He's a Pheasant, Not a "Ditch Chicken"

On paper the ring-necked pheasant shouldn't be all that tough to kill. He's a predictable fellow, feeding around the same time each morning and afternoon and rarely straying more than 800 yards from his roost. So, he's far from the most elusive bird in the uplands, and when flushed he isn't the swiftest creature either. (Though if given time to accelerate, pheasants can top out around 60 mph, just 5 mph shy of the powerful mallard.)

And yet the pheasant is, in reality, a terrific challenge. He can confound experienced dogs of the noblest pedigree, and more than once I've seen him make a mockery of dogs with "NFC" in front of their names. Put a few blockers at the end of a field and you may bag a few birds, but the smart old roosters still make their escapes, either flushing 100 yards away or high-tailing it underfoot never to be seen.

Even when roosters flush in range the game is far from over. I bore witness to an accomplished sporting-clays shot missing rooster after rooster to the point of red-faced exasperation. He expended every shell in his vest and then several of mine, but never scratched a single burnt-orange feather. Compared to pass-shooting waterfowl or low-gun skeet, shooting a ringneck ought to be like bringing down a floating beach ballyet I miss him often enough to make it look routine. Do his colors confuse our vision? Perhaps it's his striking tail or guttural cackle that affects our senses. All I know is not a bird exists that can more quickly make a shotgun feel foreign in my hands.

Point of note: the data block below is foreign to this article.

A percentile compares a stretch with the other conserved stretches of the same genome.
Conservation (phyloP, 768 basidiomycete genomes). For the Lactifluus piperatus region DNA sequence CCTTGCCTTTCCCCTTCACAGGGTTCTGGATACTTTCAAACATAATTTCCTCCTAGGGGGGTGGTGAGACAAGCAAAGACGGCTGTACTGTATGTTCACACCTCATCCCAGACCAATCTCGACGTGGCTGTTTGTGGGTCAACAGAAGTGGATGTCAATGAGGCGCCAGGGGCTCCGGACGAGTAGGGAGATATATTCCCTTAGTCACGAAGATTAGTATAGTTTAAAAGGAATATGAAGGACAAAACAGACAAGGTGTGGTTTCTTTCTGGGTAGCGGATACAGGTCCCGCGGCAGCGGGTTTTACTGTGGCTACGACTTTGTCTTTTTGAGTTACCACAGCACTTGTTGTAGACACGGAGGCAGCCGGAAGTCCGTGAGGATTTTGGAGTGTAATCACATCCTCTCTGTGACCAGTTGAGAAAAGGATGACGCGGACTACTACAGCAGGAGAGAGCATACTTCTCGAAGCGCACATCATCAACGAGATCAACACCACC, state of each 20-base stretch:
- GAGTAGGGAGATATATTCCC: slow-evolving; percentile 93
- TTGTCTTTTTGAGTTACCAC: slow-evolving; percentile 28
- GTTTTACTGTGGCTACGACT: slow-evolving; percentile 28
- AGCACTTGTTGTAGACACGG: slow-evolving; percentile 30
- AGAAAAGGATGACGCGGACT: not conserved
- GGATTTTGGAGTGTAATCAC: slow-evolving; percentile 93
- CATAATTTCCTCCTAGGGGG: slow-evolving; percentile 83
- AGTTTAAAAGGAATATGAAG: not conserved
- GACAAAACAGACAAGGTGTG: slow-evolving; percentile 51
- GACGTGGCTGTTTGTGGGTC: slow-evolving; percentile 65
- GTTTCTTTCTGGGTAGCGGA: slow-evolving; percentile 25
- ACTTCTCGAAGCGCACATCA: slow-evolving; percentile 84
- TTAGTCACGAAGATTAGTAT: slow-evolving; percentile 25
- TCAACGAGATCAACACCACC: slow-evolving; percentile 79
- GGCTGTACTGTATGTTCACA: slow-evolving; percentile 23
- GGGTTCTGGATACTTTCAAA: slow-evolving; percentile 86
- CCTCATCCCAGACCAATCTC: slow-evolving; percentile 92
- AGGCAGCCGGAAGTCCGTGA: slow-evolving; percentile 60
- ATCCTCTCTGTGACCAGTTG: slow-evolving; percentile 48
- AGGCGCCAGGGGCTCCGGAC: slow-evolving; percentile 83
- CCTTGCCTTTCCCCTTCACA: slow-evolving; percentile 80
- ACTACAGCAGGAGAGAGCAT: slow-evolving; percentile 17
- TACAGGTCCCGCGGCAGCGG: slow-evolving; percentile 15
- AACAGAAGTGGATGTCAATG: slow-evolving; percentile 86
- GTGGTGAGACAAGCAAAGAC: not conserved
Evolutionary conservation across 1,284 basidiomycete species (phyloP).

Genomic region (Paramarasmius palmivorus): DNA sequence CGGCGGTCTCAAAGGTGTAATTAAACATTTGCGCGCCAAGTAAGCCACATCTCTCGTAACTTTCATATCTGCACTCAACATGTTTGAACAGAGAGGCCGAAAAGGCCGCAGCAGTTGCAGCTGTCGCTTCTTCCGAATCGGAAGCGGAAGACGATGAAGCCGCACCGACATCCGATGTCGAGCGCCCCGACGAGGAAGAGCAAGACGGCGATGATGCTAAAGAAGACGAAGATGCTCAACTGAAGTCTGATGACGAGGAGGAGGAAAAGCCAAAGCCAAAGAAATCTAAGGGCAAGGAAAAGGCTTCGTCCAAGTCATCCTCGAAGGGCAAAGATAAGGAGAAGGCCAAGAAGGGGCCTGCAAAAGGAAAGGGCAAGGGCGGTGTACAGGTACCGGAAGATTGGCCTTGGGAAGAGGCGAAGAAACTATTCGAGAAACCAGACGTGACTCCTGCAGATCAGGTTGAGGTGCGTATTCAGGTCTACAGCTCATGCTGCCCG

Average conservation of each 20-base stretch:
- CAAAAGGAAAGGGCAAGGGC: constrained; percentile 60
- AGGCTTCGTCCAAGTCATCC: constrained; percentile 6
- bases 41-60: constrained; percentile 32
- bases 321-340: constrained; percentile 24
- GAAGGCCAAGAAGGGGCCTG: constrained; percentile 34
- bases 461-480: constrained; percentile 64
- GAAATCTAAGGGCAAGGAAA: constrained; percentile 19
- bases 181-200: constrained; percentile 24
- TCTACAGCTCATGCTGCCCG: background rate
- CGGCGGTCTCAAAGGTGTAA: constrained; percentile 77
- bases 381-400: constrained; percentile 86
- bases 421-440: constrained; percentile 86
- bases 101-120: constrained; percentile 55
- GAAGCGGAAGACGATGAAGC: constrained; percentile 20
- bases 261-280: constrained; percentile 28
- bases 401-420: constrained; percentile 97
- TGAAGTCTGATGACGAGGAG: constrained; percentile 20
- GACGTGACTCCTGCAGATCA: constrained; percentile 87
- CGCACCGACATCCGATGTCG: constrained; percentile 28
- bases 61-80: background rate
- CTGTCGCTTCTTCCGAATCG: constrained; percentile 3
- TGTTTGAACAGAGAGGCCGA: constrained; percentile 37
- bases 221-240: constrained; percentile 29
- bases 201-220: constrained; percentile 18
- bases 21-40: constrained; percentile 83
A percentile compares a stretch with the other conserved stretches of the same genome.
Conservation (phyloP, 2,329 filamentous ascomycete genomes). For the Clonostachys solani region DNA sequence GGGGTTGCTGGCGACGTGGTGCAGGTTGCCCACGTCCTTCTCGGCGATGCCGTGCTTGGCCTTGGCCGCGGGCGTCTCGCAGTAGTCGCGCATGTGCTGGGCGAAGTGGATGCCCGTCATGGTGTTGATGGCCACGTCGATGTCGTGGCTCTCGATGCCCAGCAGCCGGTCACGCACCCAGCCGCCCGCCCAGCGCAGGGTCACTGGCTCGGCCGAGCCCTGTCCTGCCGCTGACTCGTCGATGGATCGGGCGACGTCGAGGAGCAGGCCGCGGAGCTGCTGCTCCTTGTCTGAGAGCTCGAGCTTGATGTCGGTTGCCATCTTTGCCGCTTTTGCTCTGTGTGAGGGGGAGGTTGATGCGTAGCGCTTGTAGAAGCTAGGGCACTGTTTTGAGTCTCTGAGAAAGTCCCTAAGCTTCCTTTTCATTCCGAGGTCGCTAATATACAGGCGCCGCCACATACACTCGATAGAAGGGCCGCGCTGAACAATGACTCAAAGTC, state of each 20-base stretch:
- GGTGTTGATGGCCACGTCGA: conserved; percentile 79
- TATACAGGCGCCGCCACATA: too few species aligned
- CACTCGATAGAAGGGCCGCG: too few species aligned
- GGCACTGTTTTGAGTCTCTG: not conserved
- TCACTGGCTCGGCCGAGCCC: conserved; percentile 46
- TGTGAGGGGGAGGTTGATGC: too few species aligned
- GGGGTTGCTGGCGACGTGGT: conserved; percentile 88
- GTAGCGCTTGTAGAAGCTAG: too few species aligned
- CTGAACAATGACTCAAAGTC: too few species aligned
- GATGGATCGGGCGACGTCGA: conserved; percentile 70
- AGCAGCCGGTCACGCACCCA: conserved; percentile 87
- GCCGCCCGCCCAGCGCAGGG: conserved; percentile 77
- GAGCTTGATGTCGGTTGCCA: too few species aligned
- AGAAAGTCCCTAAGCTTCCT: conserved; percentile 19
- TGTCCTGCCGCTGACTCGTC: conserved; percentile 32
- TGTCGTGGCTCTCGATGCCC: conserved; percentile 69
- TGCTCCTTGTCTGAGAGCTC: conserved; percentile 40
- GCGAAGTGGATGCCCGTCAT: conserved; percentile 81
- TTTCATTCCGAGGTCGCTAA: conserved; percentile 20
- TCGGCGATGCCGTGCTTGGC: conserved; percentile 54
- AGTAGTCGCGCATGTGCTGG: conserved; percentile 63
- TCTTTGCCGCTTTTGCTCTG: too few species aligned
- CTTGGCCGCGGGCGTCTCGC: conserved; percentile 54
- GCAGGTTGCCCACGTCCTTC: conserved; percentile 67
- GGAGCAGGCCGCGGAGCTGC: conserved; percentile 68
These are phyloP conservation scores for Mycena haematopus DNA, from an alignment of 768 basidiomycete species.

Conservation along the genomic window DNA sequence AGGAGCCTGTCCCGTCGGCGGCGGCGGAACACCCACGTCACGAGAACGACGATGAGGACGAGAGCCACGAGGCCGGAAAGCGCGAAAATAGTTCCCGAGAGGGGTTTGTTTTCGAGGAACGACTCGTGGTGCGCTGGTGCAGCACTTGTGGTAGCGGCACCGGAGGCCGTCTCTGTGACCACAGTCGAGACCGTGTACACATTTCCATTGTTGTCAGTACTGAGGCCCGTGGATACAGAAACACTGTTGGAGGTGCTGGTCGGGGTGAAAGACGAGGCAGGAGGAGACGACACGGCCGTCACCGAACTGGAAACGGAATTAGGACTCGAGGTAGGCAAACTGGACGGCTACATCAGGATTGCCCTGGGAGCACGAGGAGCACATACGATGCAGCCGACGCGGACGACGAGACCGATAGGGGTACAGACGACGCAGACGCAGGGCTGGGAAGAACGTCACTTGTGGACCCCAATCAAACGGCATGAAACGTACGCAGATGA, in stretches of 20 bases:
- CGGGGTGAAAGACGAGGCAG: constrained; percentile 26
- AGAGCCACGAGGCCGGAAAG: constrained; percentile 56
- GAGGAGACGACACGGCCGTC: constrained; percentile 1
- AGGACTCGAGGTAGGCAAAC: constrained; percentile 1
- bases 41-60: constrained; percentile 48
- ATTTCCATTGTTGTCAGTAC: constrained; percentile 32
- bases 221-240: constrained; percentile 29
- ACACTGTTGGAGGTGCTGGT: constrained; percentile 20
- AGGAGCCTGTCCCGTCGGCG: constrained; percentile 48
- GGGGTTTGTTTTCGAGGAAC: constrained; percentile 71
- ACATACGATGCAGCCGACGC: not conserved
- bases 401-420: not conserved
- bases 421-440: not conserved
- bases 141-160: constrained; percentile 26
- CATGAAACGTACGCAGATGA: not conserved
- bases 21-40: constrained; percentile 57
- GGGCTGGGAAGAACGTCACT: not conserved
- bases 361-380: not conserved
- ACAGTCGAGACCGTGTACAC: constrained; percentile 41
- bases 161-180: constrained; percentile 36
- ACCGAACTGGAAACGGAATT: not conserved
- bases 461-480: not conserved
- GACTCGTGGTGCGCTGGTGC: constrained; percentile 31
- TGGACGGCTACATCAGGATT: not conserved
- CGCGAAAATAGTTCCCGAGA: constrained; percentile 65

Fortunately I occasionally get on target, because few upland birds rival the pheasant on the table. Terrific roasted whole or chopped, the breasts are impeccable sautéed in a thick cream sauce, pan fried with butter and olive oil or, best of all, baked in cheese and marinara sauce for my wife's pheasant parmesan. And the legs! Cooked at low heat with leftover broth or chicken stock, they make a soup that's only to be discussed in hushed tones.

Such flavor is enough to tempt a man into easing his truck toward the road's edge when pheasants are spotted filling their gizzardsbut of course that wouldn't be right. The pheasant is a bird to be taken on the wing. He has earned our respect, so much so that the term "ditch chicken" seems a tad derogatory. It suggests a dimwitted fowl easily brought to bag. We may never know why, but that just isn't true.

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